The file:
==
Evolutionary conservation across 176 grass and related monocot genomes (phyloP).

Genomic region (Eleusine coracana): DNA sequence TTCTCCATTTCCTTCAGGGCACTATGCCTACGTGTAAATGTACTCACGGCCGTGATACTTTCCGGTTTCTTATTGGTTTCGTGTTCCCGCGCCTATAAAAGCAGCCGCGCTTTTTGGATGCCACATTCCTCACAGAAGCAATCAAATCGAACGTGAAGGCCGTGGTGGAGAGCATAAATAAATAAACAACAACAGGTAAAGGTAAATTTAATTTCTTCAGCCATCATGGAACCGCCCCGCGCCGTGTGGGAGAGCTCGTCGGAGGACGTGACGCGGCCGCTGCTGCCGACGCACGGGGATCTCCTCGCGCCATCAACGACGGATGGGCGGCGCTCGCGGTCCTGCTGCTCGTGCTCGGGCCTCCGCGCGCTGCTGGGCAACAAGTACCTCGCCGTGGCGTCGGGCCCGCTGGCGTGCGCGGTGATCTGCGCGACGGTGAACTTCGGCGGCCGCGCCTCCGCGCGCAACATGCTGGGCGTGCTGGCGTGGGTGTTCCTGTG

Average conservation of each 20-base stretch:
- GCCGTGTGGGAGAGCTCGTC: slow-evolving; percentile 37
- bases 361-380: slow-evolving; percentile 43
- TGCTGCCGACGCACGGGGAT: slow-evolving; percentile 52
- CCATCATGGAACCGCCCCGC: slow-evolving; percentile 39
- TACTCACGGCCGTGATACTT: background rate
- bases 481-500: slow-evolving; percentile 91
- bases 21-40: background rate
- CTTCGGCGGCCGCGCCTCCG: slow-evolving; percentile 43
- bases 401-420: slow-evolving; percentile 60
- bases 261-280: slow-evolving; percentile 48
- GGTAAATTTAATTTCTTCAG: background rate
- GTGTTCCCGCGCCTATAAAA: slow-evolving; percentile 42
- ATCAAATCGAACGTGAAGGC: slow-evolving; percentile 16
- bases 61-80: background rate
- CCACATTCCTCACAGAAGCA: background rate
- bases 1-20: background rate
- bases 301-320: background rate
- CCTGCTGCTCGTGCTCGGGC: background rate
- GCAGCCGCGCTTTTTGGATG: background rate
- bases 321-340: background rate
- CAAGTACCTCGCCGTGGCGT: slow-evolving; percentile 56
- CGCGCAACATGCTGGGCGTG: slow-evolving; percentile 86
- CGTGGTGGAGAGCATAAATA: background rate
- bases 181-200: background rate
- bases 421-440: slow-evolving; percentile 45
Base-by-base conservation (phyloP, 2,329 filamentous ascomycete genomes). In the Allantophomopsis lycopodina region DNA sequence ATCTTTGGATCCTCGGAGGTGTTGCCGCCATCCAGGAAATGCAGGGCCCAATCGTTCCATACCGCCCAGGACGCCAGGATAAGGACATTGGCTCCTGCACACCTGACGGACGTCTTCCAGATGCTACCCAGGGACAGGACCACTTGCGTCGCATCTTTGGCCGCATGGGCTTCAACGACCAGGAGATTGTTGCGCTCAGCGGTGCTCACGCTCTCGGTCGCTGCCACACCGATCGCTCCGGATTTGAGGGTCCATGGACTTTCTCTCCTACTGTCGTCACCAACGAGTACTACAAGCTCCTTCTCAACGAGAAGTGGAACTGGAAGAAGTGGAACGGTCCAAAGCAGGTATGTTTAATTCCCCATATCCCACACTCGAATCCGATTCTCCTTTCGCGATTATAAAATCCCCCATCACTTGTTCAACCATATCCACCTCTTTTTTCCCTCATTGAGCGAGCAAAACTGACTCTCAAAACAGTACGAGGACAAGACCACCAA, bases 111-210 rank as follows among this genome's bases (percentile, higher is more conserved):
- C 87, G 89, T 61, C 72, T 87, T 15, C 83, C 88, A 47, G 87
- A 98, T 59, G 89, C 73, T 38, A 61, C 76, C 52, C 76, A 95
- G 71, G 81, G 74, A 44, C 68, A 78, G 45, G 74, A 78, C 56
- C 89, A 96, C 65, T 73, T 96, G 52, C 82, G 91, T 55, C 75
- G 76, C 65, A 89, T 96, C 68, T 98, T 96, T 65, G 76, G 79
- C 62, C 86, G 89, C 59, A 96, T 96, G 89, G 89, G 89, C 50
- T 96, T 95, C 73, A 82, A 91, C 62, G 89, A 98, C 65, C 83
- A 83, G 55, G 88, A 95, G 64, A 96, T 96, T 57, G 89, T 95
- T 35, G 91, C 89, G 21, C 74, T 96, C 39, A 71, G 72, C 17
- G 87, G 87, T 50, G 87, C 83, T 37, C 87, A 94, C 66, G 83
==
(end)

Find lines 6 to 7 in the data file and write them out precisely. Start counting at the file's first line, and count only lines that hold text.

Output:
- TGCTGCCGACGCACGGGGAT: slow-evolving; percentile 52
- CCATCATGGAACCGCCCCGC: slow-evolving; percentile 39